Photography has been my vehicle of choice for forwarding a message of environmental conservation ever since my introduction to 35mm photography at the age of twelve. It was in a middle school elective class in which I picked up my first all-manual film camera and began my path towards becoming a professional photographer. With the exception of that first class in early 2000, all of my training in photography has come entirely through personal study and experimentation with both film and digital mediums.
With each image, I hope to increase the viewers’ appreciation for nature and their passion for protecting it. I strive to capture the landscape in such a way that my photos will impart my own appreciation for the environment and remind the viewer of the beauty that could be lost forever if we, as a whole, don’t take responsibility for our natural world.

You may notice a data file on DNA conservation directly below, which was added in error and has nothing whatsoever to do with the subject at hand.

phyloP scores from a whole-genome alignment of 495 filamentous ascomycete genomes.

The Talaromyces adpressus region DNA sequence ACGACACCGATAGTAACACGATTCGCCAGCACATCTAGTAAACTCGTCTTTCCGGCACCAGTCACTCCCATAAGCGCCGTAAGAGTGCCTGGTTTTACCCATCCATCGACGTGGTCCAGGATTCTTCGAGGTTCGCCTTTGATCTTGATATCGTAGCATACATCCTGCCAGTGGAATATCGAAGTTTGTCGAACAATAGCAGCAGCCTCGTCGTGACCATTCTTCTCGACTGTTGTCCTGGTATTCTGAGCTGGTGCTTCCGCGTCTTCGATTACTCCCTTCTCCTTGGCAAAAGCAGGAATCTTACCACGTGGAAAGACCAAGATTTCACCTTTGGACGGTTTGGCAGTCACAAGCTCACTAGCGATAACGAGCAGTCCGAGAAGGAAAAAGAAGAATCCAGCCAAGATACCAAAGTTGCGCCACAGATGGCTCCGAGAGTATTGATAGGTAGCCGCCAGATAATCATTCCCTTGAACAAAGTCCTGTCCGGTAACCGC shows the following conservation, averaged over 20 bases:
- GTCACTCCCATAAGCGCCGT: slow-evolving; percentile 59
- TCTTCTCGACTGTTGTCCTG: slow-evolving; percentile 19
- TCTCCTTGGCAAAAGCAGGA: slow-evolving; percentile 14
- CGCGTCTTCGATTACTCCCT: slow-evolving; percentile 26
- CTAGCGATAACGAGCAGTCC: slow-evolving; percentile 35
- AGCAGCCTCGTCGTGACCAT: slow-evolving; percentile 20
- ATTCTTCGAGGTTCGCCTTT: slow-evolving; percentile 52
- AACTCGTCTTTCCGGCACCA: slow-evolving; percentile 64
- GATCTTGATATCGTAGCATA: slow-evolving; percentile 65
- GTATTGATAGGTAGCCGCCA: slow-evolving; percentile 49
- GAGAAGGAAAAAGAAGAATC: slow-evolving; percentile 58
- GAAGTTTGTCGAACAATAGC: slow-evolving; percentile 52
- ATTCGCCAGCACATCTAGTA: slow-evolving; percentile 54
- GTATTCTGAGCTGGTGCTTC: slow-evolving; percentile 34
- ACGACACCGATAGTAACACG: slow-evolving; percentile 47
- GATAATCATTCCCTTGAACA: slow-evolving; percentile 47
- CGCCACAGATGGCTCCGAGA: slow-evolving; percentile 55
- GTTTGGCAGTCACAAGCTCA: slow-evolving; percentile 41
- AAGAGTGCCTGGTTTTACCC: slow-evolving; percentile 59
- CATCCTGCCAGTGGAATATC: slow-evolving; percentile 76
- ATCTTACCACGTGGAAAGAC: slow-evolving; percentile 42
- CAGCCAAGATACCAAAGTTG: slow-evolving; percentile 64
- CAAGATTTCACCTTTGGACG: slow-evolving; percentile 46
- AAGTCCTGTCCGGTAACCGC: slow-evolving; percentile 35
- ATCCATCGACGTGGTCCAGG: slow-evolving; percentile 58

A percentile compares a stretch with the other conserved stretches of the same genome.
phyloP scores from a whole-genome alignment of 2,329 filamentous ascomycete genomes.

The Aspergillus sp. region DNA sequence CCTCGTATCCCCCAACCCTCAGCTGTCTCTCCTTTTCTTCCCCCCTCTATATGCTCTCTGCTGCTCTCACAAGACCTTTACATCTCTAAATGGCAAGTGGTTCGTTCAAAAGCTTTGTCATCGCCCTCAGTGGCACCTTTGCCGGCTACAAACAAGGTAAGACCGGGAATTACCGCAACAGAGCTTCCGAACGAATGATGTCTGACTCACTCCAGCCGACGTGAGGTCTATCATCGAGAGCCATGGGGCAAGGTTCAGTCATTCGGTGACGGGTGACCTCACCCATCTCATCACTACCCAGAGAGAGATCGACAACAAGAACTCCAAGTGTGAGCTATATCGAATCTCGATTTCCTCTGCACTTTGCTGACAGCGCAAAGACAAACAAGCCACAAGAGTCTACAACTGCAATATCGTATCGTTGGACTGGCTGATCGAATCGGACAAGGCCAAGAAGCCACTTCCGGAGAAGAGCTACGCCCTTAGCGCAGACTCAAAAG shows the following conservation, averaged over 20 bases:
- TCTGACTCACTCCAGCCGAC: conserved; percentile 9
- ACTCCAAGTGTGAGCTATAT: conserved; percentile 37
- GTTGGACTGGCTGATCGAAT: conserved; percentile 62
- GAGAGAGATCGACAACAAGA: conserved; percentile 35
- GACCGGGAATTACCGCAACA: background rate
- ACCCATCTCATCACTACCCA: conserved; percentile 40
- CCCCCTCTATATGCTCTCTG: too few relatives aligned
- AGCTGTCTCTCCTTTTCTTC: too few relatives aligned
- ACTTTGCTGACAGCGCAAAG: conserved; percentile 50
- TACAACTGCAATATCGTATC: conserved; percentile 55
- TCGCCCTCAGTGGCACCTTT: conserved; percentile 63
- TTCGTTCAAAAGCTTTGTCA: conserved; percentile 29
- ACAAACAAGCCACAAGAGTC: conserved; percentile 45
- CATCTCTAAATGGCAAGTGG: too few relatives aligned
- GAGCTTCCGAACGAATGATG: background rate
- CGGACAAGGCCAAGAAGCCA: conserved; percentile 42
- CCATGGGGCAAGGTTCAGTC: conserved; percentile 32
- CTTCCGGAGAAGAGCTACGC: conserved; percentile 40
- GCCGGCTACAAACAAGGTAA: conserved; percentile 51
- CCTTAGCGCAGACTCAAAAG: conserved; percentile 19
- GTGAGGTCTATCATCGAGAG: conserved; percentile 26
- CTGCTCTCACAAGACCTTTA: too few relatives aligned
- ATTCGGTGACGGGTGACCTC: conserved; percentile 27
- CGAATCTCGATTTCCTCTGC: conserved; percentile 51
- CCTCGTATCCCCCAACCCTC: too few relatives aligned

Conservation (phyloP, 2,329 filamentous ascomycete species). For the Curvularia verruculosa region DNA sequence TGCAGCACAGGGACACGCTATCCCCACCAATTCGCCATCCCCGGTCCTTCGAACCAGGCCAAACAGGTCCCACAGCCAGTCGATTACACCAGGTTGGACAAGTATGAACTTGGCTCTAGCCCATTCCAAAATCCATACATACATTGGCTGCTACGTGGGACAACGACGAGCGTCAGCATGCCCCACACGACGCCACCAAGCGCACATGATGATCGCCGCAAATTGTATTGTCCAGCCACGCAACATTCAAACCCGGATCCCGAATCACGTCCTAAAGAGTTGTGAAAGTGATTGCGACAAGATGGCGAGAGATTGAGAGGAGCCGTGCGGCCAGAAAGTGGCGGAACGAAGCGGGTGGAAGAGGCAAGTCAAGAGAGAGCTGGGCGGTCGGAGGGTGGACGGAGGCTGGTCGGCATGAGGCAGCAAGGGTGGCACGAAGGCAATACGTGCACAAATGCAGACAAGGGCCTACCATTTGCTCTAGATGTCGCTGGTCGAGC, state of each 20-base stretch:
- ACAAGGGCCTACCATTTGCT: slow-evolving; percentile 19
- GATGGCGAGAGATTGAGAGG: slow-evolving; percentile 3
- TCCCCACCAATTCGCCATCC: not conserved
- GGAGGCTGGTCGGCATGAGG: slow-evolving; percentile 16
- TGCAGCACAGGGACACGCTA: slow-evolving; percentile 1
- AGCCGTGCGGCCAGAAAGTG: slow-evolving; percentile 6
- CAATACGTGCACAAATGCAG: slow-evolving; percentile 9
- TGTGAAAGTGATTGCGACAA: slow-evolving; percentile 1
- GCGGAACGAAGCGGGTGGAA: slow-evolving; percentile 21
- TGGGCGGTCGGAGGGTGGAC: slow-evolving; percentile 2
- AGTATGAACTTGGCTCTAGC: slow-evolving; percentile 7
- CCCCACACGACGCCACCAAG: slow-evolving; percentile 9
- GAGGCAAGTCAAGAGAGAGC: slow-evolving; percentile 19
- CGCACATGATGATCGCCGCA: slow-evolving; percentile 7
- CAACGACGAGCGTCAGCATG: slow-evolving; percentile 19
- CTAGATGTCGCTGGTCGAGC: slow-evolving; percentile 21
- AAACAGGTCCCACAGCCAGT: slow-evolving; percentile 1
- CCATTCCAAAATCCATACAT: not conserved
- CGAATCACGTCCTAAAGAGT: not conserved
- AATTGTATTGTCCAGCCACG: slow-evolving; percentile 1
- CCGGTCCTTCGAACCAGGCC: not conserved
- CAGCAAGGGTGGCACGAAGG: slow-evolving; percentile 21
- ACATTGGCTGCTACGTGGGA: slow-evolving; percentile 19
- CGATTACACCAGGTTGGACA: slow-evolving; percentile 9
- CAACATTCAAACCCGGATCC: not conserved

My techniques for capturing a photo were shaped largely by my roots in color transparency film. Having started on film and subsequently dedicated six years to it before “going digital,” I was trained to get the image right in-camera and at the moment I clicked the shutter — a mentality that has stayed with me into the digital realm. My policy is to never manipulate or alter a photo beyond what I could have done with a single piece of transparency film. That means I never use photo editing software to airbrush out elements from an image, I never use new-age “High Dynamic Range” techniques and I never “Photoshop in” a sky from another photo. My skills lie in mastery of the camera, artful use of filters and precise composition.
As a born-and-raised resident of Orange County, you’ll find my portfolio bears an abundance of local landscapes, but the unmatched beauty of these great United States has served up countless more views for my camera to soak up.
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